Henry Wade's last mystery novel, The Litmore Snatch (1957), surprisingly does not involve a murder. I can't tell you how relieved I was for that. As soon as ten-year-old Ben Litmore was "snatched" on his way home from a boxing match, I feared the worst and I don't do well with the murders of children (or children in danger in any way, really). So I was very happy to see the ransom paid and Ben returned to his family at about the mid-point of the book. It allowed me to settle down and try to identify the culprit--but that proved to be more challenging than expected. I changed my mind several times and just barely settled on the proper culprit before the wrap-up began. Wade may have been on his last story, but he still managed to mystify in the midst of this pretty straight-forward police procedural. Highly entertaining kidnap caper. ★★★★

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With that lone slice of bacon on the cover, this counts for the "Food" category on the Golden Vintage Scavenger Hunt card. It is also my third offering in the 1957 edition of Rich's Crimes of Century over at Past Offenses. If you have any 1957 crime fiction hanging out on your shelves, then come join us!

Semi-Charmed Summer 2016 Challenge

photo via @megtristao

After participating for a number of rounds, I missed the last few installments of the Semi-Charmed Book Challenge series. But now it's time for the Summer 2016 edition and, after checking my stacks for books that will work, I found books for most of the categories and I'm in. I'll just have to visit the library for a couple of titles.  The challenge starts on June 1 and runs through August 31. If you'd like to join in, hop on the link for full details and to sign up.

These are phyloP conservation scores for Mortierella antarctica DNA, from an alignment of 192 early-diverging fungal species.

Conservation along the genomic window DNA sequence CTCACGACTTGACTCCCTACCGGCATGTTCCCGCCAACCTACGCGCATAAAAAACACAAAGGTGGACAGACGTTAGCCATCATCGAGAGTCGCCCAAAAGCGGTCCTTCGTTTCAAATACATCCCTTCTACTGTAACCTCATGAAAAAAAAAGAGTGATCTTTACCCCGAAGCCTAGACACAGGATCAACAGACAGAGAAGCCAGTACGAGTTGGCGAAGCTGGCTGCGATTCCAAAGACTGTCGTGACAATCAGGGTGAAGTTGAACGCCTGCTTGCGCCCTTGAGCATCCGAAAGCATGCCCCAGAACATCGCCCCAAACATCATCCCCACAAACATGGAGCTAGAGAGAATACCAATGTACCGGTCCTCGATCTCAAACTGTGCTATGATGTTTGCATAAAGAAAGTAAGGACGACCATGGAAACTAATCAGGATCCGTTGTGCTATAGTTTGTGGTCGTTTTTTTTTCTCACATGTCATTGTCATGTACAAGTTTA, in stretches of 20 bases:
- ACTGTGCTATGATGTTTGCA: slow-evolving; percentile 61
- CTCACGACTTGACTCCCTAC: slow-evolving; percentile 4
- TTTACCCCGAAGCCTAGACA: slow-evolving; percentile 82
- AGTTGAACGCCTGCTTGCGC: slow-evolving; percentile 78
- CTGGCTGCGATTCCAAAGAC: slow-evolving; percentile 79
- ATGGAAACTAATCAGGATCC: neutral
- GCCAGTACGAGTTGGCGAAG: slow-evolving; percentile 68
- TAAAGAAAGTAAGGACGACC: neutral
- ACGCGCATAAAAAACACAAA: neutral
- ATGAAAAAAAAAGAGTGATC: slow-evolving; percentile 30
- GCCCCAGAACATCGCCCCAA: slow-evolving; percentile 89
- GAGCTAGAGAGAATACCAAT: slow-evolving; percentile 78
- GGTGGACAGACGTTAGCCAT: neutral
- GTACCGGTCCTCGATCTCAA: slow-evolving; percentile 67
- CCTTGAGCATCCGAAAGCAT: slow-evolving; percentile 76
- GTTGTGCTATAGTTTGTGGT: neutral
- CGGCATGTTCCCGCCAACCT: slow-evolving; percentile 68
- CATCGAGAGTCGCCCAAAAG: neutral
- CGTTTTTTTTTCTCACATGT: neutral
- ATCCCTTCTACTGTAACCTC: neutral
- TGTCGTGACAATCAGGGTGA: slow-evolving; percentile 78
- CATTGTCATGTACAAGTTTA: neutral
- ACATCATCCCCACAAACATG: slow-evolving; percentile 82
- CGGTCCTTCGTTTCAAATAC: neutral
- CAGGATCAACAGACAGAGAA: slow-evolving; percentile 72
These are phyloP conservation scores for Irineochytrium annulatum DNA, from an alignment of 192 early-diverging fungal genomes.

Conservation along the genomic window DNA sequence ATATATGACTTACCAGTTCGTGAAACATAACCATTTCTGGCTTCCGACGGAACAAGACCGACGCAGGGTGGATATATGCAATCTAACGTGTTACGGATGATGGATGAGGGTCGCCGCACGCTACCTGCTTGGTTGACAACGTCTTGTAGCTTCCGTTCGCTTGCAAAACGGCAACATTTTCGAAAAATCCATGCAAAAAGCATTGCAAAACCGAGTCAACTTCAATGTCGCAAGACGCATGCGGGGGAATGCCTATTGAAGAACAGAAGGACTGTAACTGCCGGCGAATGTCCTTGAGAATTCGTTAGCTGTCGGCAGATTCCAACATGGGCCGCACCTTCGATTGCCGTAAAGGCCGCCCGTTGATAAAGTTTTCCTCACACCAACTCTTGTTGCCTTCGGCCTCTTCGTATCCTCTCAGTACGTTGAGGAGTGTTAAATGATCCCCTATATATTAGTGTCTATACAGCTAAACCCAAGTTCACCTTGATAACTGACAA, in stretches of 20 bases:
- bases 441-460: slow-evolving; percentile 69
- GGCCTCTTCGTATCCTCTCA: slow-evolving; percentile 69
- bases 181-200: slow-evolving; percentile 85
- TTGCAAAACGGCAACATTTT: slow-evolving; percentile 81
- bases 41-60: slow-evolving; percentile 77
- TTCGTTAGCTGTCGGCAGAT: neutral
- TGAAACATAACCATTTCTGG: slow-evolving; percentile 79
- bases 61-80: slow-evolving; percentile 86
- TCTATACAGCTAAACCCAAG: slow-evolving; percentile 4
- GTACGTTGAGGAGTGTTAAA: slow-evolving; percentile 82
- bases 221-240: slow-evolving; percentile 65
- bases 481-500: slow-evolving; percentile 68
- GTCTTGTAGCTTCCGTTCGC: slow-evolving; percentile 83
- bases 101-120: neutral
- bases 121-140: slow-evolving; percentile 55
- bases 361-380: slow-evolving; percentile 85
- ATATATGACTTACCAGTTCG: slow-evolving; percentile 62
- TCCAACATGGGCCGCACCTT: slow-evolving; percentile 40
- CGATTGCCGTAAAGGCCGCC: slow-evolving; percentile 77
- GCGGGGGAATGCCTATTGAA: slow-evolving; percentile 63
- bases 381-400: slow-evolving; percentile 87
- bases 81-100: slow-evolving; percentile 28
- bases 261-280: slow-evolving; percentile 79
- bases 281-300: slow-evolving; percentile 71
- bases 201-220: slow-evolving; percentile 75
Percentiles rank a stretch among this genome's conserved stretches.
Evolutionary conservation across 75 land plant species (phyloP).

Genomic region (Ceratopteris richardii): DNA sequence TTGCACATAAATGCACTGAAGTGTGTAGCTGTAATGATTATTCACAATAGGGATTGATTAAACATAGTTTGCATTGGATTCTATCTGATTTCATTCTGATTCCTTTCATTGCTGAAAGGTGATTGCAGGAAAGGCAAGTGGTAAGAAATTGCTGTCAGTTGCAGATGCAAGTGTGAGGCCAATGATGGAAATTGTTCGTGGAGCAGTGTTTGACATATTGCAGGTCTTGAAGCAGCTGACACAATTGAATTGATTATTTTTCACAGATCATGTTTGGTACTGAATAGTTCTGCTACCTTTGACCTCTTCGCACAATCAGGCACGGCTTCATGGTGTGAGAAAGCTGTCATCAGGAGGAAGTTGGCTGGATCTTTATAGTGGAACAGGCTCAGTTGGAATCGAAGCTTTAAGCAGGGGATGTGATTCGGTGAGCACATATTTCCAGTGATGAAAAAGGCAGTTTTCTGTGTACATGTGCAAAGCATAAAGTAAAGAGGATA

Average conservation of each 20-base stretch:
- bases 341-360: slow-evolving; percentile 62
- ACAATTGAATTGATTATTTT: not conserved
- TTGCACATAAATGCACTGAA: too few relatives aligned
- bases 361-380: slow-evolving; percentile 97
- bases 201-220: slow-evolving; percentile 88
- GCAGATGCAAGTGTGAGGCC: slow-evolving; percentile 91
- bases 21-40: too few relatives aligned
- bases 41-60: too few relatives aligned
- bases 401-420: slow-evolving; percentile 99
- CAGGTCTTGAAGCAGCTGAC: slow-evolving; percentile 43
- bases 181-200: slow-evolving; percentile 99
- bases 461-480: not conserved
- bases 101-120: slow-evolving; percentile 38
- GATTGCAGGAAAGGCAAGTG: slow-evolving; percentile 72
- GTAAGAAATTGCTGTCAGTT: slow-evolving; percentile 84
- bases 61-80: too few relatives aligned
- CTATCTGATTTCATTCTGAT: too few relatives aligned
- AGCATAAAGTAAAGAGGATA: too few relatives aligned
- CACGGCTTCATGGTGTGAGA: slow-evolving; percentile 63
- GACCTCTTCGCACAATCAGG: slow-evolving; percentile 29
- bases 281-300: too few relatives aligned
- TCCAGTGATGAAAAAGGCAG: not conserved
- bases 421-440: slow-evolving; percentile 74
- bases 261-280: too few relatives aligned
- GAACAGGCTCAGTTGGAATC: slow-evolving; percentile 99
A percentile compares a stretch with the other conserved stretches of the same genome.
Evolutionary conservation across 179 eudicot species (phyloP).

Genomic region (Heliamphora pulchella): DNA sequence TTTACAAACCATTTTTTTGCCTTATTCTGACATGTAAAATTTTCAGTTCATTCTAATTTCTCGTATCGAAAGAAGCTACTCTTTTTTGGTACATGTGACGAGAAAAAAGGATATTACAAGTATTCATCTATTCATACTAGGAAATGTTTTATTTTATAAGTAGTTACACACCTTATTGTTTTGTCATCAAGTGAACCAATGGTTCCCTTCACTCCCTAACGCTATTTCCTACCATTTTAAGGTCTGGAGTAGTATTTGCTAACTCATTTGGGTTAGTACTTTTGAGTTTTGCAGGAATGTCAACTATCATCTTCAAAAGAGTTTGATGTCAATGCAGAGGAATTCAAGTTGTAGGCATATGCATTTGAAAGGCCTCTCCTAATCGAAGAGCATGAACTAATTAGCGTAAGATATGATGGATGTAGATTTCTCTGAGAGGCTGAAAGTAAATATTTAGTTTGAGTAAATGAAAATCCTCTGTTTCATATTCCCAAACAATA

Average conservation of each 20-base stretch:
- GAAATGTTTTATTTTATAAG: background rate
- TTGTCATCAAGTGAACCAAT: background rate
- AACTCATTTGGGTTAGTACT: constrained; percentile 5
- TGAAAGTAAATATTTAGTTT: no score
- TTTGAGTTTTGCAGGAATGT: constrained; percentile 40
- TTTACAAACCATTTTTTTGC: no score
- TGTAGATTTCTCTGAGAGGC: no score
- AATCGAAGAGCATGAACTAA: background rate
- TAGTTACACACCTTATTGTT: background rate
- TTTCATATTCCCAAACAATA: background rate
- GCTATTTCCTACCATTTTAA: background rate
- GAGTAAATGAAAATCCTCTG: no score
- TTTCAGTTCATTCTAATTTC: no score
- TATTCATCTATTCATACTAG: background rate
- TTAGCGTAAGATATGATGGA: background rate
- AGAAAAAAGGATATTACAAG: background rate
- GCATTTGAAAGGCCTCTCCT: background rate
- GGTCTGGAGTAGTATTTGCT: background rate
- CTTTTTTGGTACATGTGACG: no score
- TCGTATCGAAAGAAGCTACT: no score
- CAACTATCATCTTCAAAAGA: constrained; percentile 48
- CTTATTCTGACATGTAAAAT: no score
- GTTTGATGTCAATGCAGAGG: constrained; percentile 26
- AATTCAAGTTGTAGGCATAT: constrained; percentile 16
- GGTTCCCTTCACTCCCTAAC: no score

Here are the categories and the books I intend to read (subject to change). I will confirm with a review link and a date once I've read them.


5 points: Freebie! Read any book that is at least 150 pages long. To Be Determined

10 points: Read a collection of short stories or essays. They may all be written by the same author, or the book may be an anthology from different writers; your choice! Bodies & Souls edited by Dann Herr & Joel Wells

10 points: Read an adult fiction book written by an author who normally writes books for children. Examples: J. K. Rowlinhttps, Judy Blume, Suzanne Collins, Rick Riordan, etc. - Submitted by SCWBC15 finisher Kelly E. The Red House Mystery by A. A. Milne

15 points: Read a book set in Appalachia. - Submitted by SCWBC15 finisher Ericka B. (Try this list or this one for inspiration. And here’s a map if you have a book in mind and want to know if it fits the setting.) Midnight in Lonesome Hollow by Kathleen Ernst
15 points: Don’t judge a book by its cover! Read a book with a cover you personally find unappealing. To Be Determined (I'll have to see what unappealing covers I have on the stacks.)

20 points: Read a book that you have previously only seen the film (movie) of. - Submitted by SCWBC15 finisher Bevchen. Treasure Island by Robert Louis Stevenson

25 points: Read a book with a punny title. The title can be a play on another book title, movie title or a common expression. Examples of such titles include Southern Discomfort, We'll Always Have Parrots or Bonefire of the Vanities. - Submitted by SCWBC15 finisher Jamie G. High Rhymes & Misdemeanors by Diana Killian

30 points: Read a microhistory. (Try this list or this one for ideas.) The Man Who Loved Books Too Much by Allison Hoover Bartlett